This means, obviously, that I cannot carry the G9 around my neck.  But with such a small camera keeping it in your pocket when you don’t use it is just as practical.  Of course, it precludes parading with the G9 around your neck. But who would want to do that anyway? Remember, it is a point and shoot.  It is made to be used, not to be exhibited.

8 - Short lens, low shutter speeds

The G9 lens is a 7.5 mm to 44 mm f2.8-4.8.  Weird numbers for those used to “real” lenses.  What is a 7.5 to 44 mm lens you may ask?  Well, that is a small-sensor lens.  The G9 sensor is very small, so the focal length is proportional to it.  It is more or less the equivalent of a 35 to 210 mm on a full frame 35mm camera. 

The very good news is that at 7.5mm you can shoot handheld at 1/15th or even 1/8th of a second without blur, following the rule that, to prevent motion blur, the lowest handheld shutter speed should be equal to the focal length you are using.

High ISO settings may not be practical because of the high noise level.  However, the same sensor that gives you high noise levels allows you to use slow shutter speeds handheld.  All in all it’s not a bad deal.

The Canon G9.  The lens cap is built in.


9 – Stealth

I can’t tell you how conspicuous you are in a crowd when working with a 1DsMk2, or even with a DSLR such as the Canon 5D for that matter.  Not to talk about how heavy and cumbersome those cameras are. 

The G9 is nothing like this.  It is small and inconspicuous.  It is light and easily concealed.  It can even be used with one hand.  People don’t notice it and when they do they see it for what it is: a lowly point and shoot. Accordingly, they look at you and think that you are a tourist and that you don’t know what you are doing.  People don’t see you as a pro when you use the G9, they see as an amateur one step above taking a photo with a camera phone.

10 - Flash

The G9 features a built a built in flash in true point and shoot fashion.  I don’t use the flash much, but if I need to it is there.  It is practical and it takes no space at all.  Why pass on it?

11 - A large LCD Screen

The LCD screen of the G9 is large and bright.  Even in full light it is easy to read. Plus, it gives you a wealth of information about the photograph and this makes up for the lack of any information in the viewfinder.  Furthermore, the LCD is very large and shows you a nice-sized preview.  All the necessary information to expose the image properly is there, you just need to get used to having it all on one screen and you have to learn where it is and what all the icons means.  But, once that is done, you can see the histogram, ISO, f-stop, speed and over/underexposure correction all at once on the screen.

That’s great when you have all the time in the world to take the photograph and check all the settings.  But what if you want to shoot fast?  Well, you won’t be able to check on everything the way you can do it when that information is in the viewfinder.  The best in that situation is to preset the camera, use aperture or shutter priority mode, and let the camera make the final decisions. There will be a certain amount left to chance, but when you need to work fast with a G9 that is the only solution.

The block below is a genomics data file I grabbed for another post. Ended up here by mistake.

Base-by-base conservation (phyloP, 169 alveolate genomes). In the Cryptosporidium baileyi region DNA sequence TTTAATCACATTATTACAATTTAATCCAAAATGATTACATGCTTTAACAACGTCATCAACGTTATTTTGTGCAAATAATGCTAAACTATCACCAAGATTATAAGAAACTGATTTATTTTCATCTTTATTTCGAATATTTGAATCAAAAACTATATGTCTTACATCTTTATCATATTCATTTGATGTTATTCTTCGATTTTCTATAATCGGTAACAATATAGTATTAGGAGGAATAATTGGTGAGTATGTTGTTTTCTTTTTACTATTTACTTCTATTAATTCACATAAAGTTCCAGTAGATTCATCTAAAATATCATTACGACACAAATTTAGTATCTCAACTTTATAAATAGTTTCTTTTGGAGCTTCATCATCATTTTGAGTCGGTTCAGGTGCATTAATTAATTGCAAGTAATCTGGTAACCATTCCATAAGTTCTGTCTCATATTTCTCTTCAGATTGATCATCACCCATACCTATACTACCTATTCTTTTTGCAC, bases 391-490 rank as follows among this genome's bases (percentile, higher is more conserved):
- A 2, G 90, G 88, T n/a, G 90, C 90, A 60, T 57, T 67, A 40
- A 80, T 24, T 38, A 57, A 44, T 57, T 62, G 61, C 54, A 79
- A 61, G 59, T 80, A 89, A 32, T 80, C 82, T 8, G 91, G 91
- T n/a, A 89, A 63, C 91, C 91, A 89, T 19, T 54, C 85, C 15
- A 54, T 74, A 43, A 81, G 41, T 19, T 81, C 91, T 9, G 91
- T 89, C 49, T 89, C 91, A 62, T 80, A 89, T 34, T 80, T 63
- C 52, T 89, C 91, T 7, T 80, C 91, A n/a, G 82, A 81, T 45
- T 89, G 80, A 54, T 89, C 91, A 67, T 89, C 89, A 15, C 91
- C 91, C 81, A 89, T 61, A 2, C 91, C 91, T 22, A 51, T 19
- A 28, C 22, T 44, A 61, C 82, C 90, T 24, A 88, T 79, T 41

12 - Different screens for different modes

Since the LCD screen is used to set all the parameters on the camera, the screen display changes according to the function mode used.  Depending on the function used, one, two or three different screens are available, each showing more or less information.  Below are some of the screens available:





13-Let’s look at the information on the screen

Below is a photograph of the G9 LCD screen display in Aperture Priority mode.  We are going to look at what each icon means, starting at bottom left (at the RAW icon) and moving clockwise around the screen.

The Raw icon at bottom left tells us we are shooting in RAW mode.  The icon above it says we are in evaluative metering mode (the camera also offers Center Weighted Average and Spot Metering modes). 

We have set the histogram to be visible (this can be turned off and the histogram hidden away), we are at ISO 400 and the flash is off.  The single rectangle tells us we are shooting in single shot mode (continuous frames and timer modes are also available).

The camera icon shows that the photograph will not be rotated. The battery icon shows that the battery is 2/3rds charged and the AV icon that we are in Aperture Priority mode.

The hand icon says that the image stabilization is on continuously.  The number 101 at bottom right lets us know that we can shoot another one hundred and one photos in the same format (RAW).  The current f-stop is 2.8 and the under/over exposure adjustment is at 0.  The shutter speed will be shown when you press the shutter release.  For some reason, you have press the shutter release half way to see the shutter speed. Not a big hassle, but something I keep wondering why it was set up that way.


The Function Set screen on the G9.

As its name implies, this screen is used to set the many different functions on the camera.  

It gives you access to the rows of icons on the bottom and on the left side.  You start by selecting the icons on the left, with the thumbwheel, and this opens a menu on the right side where you can pick the selection you want.

Here I have opened the file format menu and picked the Raw format.  Various jpeg quality settings are also available.

Immediately above the File Format menu we have: